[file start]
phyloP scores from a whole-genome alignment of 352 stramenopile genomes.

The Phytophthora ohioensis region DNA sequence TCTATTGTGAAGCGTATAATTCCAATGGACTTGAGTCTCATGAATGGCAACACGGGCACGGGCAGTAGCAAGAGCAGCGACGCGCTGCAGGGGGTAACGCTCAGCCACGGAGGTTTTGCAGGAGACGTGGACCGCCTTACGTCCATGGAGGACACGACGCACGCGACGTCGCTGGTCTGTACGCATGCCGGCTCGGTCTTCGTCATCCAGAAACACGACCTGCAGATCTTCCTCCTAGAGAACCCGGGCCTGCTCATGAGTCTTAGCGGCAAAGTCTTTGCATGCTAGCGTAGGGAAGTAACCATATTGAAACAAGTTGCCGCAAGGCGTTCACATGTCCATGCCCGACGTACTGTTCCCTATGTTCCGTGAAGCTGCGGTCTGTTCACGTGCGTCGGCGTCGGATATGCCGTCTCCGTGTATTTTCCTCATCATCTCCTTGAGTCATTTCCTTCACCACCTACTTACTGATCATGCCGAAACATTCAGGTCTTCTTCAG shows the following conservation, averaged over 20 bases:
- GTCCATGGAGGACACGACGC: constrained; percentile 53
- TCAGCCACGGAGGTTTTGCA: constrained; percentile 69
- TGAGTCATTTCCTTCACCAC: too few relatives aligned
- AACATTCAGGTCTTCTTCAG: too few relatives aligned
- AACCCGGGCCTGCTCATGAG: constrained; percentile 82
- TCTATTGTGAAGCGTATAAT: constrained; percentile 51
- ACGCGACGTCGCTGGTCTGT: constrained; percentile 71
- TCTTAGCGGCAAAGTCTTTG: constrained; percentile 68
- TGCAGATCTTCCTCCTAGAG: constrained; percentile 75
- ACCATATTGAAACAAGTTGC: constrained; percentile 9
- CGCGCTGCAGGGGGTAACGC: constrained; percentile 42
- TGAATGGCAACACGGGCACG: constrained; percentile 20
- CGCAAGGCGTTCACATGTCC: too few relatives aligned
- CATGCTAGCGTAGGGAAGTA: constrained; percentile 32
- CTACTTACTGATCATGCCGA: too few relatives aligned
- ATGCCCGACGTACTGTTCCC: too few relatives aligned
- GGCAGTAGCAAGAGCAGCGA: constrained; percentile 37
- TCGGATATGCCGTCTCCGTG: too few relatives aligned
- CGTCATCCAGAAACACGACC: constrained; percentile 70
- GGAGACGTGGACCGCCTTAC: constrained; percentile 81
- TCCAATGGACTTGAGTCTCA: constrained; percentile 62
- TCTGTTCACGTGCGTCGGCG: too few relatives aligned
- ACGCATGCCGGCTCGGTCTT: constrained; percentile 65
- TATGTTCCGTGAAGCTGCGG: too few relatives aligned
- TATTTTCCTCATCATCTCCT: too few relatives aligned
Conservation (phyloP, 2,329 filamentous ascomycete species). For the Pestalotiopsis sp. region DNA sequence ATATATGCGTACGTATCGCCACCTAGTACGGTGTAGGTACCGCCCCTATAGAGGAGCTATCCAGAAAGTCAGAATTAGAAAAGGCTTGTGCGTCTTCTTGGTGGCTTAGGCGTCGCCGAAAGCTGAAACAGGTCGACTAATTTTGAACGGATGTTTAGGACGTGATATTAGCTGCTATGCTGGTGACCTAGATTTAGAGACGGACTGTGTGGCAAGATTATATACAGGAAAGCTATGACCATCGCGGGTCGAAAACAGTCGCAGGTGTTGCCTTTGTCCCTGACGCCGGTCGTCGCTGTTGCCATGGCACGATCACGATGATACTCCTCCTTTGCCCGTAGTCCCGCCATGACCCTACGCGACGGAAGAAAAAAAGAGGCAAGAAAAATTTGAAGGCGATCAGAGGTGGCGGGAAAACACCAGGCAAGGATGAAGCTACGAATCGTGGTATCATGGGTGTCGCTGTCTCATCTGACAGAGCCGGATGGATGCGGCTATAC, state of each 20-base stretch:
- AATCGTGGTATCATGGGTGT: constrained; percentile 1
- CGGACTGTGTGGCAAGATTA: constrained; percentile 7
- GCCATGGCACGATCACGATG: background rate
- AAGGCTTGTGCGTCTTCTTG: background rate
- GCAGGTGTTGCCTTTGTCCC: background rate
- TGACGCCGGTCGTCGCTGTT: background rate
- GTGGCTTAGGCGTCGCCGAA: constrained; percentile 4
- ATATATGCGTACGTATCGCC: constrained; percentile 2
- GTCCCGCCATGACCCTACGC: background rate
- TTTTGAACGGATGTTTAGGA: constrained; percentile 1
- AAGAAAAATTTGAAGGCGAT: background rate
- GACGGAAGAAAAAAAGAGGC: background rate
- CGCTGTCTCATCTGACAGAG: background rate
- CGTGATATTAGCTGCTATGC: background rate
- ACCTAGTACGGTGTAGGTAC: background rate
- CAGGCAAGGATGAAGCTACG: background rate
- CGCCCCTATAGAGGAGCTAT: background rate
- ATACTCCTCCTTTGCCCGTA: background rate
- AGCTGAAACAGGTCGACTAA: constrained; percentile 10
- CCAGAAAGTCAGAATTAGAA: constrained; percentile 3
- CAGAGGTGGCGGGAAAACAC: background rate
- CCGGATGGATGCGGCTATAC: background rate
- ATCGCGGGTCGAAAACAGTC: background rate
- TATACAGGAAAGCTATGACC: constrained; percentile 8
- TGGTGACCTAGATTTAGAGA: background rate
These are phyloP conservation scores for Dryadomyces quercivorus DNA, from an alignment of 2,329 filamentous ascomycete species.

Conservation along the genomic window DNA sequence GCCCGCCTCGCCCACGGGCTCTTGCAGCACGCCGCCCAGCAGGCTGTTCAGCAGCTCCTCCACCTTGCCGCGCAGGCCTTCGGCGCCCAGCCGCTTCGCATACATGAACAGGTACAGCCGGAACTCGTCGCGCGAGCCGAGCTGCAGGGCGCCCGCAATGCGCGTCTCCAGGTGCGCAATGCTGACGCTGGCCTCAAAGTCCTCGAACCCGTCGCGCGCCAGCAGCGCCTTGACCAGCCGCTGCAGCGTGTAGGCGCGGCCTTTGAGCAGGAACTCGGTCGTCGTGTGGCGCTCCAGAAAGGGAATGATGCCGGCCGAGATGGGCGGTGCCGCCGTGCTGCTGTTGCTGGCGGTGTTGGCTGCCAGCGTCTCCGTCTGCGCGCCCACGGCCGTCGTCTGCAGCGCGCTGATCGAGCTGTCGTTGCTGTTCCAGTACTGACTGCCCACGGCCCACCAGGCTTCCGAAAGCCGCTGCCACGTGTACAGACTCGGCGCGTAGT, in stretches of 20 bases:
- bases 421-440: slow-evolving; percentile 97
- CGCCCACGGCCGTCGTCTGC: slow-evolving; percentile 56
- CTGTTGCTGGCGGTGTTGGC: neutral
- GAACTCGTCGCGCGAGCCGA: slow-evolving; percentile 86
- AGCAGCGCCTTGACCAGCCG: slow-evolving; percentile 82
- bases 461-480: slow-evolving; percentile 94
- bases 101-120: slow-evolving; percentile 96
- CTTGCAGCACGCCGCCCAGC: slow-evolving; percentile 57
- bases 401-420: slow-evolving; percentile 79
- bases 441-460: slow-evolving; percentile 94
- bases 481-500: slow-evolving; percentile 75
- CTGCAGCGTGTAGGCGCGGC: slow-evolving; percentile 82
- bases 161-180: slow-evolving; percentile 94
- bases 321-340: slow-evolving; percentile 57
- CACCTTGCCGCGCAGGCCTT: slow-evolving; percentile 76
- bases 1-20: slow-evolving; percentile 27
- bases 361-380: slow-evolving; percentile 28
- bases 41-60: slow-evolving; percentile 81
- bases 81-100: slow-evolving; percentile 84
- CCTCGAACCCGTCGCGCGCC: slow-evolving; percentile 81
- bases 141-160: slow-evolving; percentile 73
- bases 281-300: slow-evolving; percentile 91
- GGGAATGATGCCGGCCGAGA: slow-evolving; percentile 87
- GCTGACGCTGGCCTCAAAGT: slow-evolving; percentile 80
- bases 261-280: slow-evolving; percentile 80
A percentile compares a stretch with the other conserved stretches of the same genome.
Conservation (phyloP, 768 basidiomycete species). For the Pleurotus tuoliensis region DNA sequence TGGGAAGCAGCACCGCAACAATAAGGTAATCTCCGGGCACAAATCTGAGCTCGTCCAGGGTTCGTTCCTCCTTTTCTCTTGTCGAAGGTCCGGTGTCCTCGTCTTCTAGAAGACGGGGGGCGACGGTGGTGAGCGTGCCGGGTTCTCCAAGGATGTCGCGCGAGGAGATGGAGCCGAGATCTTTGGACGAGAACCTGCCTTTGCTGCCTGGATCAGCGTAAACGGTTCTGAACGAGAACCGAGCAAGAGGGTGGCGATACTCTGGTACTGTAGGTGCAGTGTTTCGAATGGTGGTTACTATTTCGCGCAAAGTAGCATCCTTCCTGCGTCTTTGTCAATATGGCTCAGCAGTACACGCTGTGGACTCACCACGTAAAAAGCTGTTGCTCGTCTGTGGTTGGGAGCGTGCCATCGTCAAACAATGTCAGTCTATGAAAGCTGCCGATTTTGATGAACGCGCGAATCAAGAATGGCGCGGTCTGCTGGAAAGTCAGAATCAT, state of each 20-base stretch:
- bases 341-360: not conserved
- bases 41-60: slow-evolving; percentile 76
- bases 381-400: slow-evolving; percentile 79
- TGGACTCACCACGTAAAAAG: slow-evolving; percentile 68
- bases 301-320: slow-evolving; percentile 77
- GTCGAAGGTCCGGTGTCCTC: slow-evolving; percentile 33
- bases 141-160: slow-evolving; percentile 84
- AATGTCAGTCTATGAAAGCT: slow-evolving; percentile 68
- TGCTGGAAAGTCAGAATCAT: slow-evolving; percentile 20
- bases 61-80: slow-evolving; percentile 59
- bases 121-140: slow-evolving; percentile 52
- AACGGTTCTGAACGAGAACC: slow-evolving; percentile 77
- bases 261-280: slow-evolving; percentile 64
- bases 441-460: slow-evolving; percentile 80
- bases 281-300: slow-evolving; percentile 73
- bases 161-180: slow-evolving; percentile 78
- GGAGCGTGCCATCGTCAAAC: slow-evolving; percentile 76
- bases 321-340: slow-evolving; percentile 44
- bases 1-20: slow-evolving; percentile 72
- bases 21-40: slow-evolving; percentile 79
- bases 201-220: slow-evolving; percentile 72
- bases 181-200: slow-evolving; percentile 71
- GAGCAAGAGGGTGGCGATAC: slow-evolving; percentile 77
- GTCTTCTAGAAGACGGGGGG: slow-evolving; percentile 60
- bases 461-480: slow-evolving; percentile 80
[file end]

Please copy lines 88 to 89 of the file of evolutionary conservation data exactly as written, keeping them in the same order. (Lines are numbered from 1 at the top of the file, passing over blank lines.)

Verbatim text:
- GTCGAAGGTCCGGTGTCCTC: slow-evolving; percentile 33
- bases 141-160: slow-evolving; percentile 84